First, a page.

On 18 July 1956 the French government requisitioned 50 aircraft, including 14 for the Navy, from Tarbes-based manufacturer Morane-Saulnier. The first plane was delivered on 9 February 1959 to Naval Air Station (N.A.S.) Dugny-Le Bourget, before going to the C.E.P.A. (directly translated as Aeronautical Practical Experiment Center - in English this would probably be "Flight Test Centre") in 1959-60, for the flight tests necessary to develop training programs and materials. The type was also purchased by several countries such as Brazil and Argentina; 36 planes were license-built by Fabrica Militar de Aviones (FMA) in Argentina. The MS.760B Paris II, with various systems improvements and integral fuel tanks in the leading edges of the wing, first flew on 12 December 1960.

The 14 MS.760 were assigned to Flight 11.S from 9 February 1959 onwards. The last plane, No. 88, was delivered on 27 July 1961. In 1965, MS.760 No. 48 was briefly assigned to Flight 3.S based at N.A.S Hyx¨res. From 1970 onwards, all the 12 remaining MS.760s were assigned to Flight 2.S based at N.A.S. Lann-Bihoué. In May 1972 they were sent to the S.R.L. On 1 September 1981 this unit became Flight 57.S (this flight had been shut down at the closing of N.A.S. Port-Lyautey, Morocco on 15 January 1962).

Their missions were Super Etendard and F-8 Crusader pilot IFR and all-weather training, advanced training for new pilots, proficiency training for other pilots and A.L.P.A. (admirals commanding the carriers and Naval Aviation), and 1st and 2nd Aerial Regions liaisons. Eight MS.760 Paris were on the unit's flightline. After 40 years of service, the aircraft were retired in October 1997 at N.A.S. Landivisiau.

In 2007, after 48 years of continuous service, the Argentine Air Force retired their last Paris.


Airplane Picture - MS.760 Paris at Mendoza, Argentina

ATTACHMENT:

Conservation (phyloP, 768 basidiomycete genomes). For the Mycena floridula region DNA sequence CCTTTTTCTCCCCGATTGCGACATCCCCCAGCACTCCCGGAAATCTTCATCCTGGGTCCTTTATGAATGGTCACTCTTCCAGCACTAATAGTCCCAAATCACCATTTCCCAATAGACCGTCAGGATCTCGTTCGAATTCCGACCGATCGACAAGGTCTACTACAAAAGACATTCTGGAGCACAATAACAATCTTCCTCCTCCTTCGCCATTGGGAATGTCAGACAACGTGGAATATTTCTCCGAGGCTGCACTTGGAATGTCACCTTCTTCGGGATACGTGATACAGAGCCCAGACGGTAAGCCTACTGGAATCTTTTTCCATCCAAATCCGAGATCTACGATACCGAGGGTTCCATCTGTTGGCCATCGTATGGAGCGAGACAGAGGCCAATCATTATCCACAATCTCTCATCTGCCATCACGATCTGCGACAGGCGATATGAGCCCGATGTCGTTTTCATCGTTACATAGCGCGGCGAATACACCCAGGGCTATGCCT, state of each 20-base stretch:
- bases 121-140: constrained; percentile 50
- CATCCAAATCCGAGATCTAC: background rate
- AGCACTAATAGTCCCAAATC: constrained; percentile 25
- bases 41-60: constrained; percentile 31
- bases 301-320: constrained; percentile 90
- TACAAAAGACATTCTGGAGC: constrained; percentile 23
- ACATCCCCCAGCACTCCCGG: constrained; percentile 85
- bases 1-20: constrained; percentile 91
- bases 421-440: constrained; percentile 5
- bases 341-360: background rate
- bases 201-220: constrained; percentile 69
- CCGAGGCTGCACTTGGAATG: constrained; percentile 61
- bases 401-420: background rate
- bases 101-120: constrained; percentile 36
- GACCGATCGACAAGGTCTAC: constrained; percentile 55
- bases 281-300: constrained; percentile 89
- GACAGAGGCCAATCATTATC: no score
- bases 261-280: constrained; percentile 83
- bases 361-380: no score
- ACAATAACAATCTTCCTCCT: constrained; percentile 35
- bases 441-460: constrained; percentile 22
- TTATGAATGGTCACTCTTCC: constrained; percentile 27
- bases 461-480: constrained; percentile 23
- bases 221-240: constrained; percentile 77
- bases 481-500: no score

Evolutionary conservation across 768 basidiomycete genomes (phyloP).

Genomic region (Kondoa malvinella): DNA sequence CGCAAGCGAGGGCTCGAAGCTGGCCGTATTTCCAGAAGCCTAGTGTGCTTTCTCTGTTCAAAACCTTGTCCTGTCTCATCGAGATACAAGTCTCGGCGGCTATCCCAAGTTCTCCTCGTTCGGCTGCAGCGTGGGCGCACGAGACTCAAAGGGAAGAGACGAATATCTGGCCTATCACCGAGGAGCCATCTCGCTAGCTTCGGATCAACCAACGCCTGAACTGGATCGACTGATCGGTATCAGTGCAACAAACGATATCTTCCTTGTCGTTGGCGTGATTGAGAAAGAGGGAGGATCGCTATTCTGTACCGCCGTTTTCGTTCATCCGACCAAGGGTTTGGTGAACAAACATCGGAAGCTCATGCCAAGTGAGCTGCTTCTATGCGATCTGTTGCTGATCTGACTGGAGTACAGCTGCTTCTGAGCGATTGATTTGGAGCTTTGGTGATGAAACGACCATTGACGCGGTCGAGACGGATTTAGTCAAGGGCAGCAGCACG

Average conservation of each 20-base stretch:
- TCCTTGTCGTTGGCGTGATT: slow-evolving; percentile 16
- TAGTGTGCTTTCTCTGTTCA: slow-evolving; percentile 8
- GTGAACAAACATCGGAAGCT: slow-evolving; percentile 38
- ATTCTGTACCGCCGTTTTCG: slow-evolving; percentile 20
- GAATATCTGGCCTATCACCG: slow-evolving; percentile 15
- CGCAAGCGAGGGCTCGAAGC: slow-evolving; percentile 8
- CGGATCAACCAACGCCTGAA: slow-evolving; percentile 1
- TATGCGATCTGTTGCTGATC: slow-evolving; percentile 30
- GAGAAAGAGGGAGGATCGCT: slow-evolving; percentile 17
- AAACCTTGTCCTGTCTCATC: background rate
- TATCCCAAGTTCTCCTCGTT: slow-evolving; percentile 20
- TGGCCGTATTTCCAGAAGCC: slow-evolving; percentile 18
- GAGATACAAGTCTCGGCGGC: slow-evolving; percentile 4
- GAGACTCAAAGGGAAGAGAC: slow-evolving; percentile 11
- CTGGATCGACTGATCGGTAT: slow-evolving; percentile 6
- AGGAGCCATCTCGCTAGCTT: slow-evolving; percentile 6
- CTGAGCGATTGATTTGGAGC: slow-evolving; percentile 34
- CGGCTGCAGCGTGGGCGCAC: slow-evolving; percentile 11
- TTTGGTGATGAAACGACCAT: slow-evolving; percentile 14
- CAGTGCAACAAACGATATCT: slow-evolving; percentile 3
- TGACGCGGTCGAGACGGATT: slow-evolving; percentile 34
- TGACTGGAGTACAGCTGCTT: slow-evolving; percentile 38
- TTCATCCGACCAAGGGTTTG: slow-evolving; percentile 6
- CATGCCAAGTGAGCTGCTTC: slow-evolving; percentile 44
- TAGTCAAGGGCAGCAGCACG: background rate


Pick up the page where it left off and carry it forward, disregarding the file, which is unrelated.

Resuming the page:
Picture - MS.760 Paris at Mendoza, Argentina


Argentine Air Force - 48, of which 36 were license-produced at Cordoba by FMA. Used between 1959-2007


Brazilian Air Force - 30 assembled locally.


French Air Force
French Navy


N° 08 & N° 09 Dave Bennett a collector in Colorado
N° 31 and N° 33 are preserved at the Rochefort Museum of Naval Aviation Traditions.
N° 32 is owned by "Armor Aéro Passion" association
N° 40 by the Le Bourget Air and Space Museum
N° 42 by the Tristan Corbix¨re Technical High School
N° 46 by the Savigny-les-Beaume museum
N° 76 by the Museu Aeroespacial - MUSAL - in Brazil (FAB 2932)
N° 85 by the "Les Ailes de l'Aéro" association
N° 87 and N° 88 were sold to private American owners

Specifications (MS.760B Paris II)

General characteristics

Crew: 1-2
Capacity: 4
Length: 34 ft 2 in (10.4 m)
Wingspan: 33 ft 3 in (10.1 m)
Height: 8 ft 6 in (2.6 m)
Wing area: 194 ft (18 m)
Empty weight: 4841 lb (2196 kg)
Useful load: 3809 lb (1730 kg)
Max takeoff weight: 8650 lb (3920 kg)
Powerplant: 2x— Turboméca Marboré IV (later, Marboré VI C) turbojet, 1058 lbf (4.7 kN)
Takeoff thrust (sea level): 1058 lbf (4.71 kN) each
Fuel capacity (useful): 486 gal (1840 l)


Maximum speed: 432 mph (695 km/h) (375 kt)
Cruise speed: 400 mph (650 km/h) (350 kt)
Stall speed: 105 mph (170 km/h) (91 kt)
Range: 1150 mi (1850 km) 1000 nm; with IFR reserves: 850 nm
Service ceiling: 25,000 ft (7600 m)
Rate of climb: 1550 ft/min (7.87 m/s)
Wing loading: 44.7 lb/ft² (218 kg/m²)
Thrust/weight: 0.44
Landing distance: 4000 ft (1220 m); over 50-ft obstacle: 6200 ft (1890 m)

Related development

Morane-Saulnier MS.755 Fleuret

Comparable aircraft

Fouga Magister

Donald, David; Jon Lake (2000). The Encyclopedia of World Military Aircraft. NY, NY: Barnes & Noble. ISBN 0-7607-2208-0.

Morane-Saulnier MS.760 Paris Pictures and Morane-Saulnier MS.760 Paris for Sale.

Living Warbirds: The best warbirds DVD series.

Source: WikiPedia